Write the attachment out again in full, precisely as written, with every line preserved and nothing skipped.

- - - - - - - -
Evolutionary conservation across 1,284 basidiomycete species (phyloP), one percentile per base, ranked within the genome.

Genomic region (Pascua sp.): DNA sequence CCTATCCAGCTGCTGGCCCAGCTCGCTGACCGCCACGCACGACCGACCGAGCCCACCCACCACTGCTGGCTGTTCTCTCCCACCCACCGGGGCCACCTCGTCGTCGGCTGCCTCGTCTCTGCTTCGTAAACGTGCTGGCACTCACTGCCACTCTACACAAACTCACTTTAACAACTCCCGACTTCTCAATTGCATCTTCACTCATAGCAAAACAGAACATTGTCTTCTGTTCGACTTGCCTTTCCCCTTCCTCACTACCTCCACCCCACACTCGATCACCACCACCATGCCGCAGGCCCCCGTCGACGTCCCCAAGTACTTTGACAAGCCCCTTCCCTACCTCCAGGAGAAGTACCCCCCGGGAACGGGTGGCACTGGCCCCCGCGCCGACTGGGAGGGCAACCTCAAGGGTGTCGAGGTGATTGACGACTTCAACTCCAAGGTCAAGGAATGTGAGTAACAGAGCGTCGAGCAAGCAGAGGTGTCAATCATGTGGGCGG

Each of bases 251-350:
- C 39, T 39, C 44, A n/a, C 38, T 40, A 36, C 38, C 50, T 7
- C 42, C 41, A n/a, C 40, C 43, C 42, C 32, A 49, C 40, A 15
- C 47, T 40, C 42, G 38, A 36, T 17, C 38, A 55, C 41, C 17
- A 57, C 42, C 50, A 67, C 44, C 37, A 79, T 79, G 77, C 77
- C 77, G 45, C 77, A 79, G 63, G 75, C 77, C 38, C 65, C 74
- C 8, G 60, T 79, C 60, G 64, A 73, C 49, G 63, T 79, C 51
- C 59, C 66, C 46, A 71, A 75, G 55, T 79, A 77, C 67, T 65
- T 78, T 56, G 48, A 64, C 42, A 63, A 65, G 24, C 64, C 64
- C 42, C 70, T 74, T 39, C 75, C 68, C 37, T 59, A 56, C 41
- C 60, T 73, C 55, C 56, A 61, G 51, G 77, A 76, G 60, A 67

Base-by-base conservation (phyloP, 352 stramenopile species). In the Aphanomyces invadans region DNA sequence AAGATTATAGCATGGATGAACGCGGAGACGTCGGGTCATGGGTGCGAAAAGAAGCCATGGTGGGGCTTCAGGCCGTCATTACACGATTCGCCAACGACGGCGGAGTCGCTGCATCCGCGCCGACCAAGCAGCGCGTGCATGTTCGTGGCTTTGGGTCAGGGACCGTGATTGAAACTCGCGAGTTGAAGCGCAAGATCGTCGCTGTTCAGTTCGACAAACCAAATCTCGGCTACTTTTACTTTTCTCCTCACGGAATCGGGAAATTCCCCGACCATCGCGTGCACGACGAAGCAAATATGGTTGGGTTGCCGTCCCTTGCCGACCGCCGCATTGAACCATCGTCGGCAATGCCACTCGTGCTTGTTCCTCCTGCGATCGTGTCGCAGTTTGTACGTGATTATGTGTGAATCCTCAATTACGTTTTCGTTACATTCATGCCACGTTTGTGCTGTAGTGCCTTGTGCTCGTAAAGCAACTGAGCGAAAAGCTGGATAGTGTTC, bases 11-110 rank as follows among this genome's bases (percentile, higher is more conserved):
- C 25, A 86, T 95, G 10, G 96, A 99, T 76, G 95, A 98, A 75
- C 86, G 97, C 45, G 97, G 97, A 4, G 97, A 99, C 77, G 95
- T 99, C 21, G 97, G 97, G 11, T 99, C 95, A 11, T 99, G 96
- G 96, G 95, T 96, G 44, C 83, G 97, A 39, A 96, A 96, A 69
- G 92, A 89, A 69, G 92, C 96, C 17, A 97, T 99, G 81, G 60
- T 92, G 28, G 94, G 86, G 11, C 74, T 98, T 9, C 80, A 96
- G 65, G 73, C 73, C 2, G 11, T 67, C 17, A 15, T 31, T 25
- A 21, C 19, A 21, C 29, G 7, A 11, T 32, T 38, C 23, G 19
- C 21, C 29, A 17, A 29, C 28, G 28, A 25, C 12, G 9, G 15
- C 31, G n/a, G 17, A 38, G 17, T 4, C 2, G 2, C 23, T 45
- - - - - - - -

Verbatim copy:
Evolutionary conservation across 1,284 basidiomycete species (phyloP), one percentile per base, ranked within the genome.

Genomic region (Pascua sp.): DNA sequence CCTATCCAGCTGCTGGCCCAGCTCGCTGACCGCCACGCACGACCGACCGAGCCCACCCACCACTGCTGGCTGTTCTCTCCCACCCACCGGGGCCACCTCGTCGTCGGCTGCCTCGTCTCTGCTTCGTAAACGTGCTGGCACTCACTGCCACTCTACACAAACTCACTTTAACAACTCCCGACTTCTCAATTGCATCTTCACTCATAGCAAAACAGAACATTGTCTTCTGTTCGACTTGCCTTTCCCCTTCCTCACTACCTCCACCCCACACTCGATCACCACCACCATGCCGCAGGCCCCCGTCGACGTCCCCAAGTACTTTGACAAGCCCCTTCCCTACCTCCAGGAGAAGTACCCCCCGGGAACGGGTGGCACTGGCCCCCGCGCCGACTGGGAGGGCAACCTCAAGGGTGTCGAGGTGATTGACGACTTCAACTCCAAGGTCAAGGAATGTGAGTAACAGAGCGTCGAGCAAGCAGAGGTGTCAATCATGTGGGCGG

Each of bases 251-350:
- C 39, T 39, C 44, A n/a, C 38, T 40, A 36, C 38, C 50, T 7
- C 42, C 41, A n/a, C 40, C 43, C 42, C 32, A 49, C 40, A 15
- C 47, T 40, C 42, G 38, A 36, T 17, C 38, A 55, C 41, C 17
- A 57, C 42, C 50, A 67, C 44, C 37, A 79, T 79, G 77, C 77
- C 77, G 45, C 77, A 79, G 63, G 75, C 77, C 38, C 65, C 74
- C 8, G 60, T 79, C 60, G 64, A 73, C 49, G 63, T 79, C 51
- C 59, C 66, C 46, A 71, A 75, G 55, T 79, A 77, C 67, T 65
- T 78, T 56, G 48, A 64, C 42, A 63, A 65, G 24, C 64, C 64
- C 42, C 70, T 74, T 39, C 75, C 68, C 37, T 59, A 56, C 41
- C 60, T 73, C 55, C 56, A 61, G 51, G 77, A 76, G 60, A 67

Base-by-base conservation (phyloP, 352 stramenopile species). In the Aphanomyces invadans region DNA sequence AAGATTATAGCATGGATGAACGCGGAGACGTCGGGTCATGGGTGCGAAAAGAAGCCATGGTGGGGCTTCAGGCCGTCATTACACGATTCGCCAACGACGGCGGAGTCGCTGCATCCGCGCCGACCAAGCAGCGCGTGCATGTTCGTGGCTTTGGGTCAGGGACCGTGATTGAAACTCGCGAGTTGAAGCGCAAGATCGTCGCTGTTCAGTTCGACAAACCAAATCTCGGCTACTTTTACTTTTCTCCTCACGGAATCGGGAAATTCCCCGACCATCGCGTGCACGACGAAGCAAATATGGTTGGGTTGCCGTCCCTTGCCGACCGCCGCATTGAACCATCGTCGGCAATGCCACTCGTGCTTGTTCCTCCTGCGATCGTGTCGCAGTTTGTACGTGATTATGTGTGAATCCTCAATTACGTTTTCGTTACATTCATGCCACGTTTGTGCTGTAGTGCCTTGTGCTCGTAAAGCAACTGAGCGAAAAGCTGGATAGTGTTC, bases 11-110 rank as follows among this genome's bases (percentile, higher is more conserved):
- C 25, A 86, T 95, G 10, G 96, A 99, T 76, G 95, A 98, A 75
- C 86, G 97, C 45, G 97, G 97, A 4, G 97, A 99, C 77, G 95
- T 99, C 21, G 97, G 97, G 11, T 99, C 95, A 11, T 99, G 96
- G 96, G 95, T 96, G 44, C 83, G 97, A 39, A 96, A 96, A 69
- G 92, A 89, A 69, G 92, C 96, C 17, A 97, T 99, G 81, G 60
- T 92, G 28, G 94, G 86, G 11, C 74, T 98, T 9, C 80, A 96
- G 65, G 73, C 73, C 2, G 11, T 67, C 17, A 15, T 31, T 25
- A 21, C 19, A 21, C 29, G 7, A 11, T 32, T 38, C 23, G 19
- C 21, C 29, A 17, A 29, C 28, G 28, A 25, C 12, G 9, G 15
- C 31, G n/a, G 17, A 38, G 17, T 4, C 2, G 2, C 23, T 45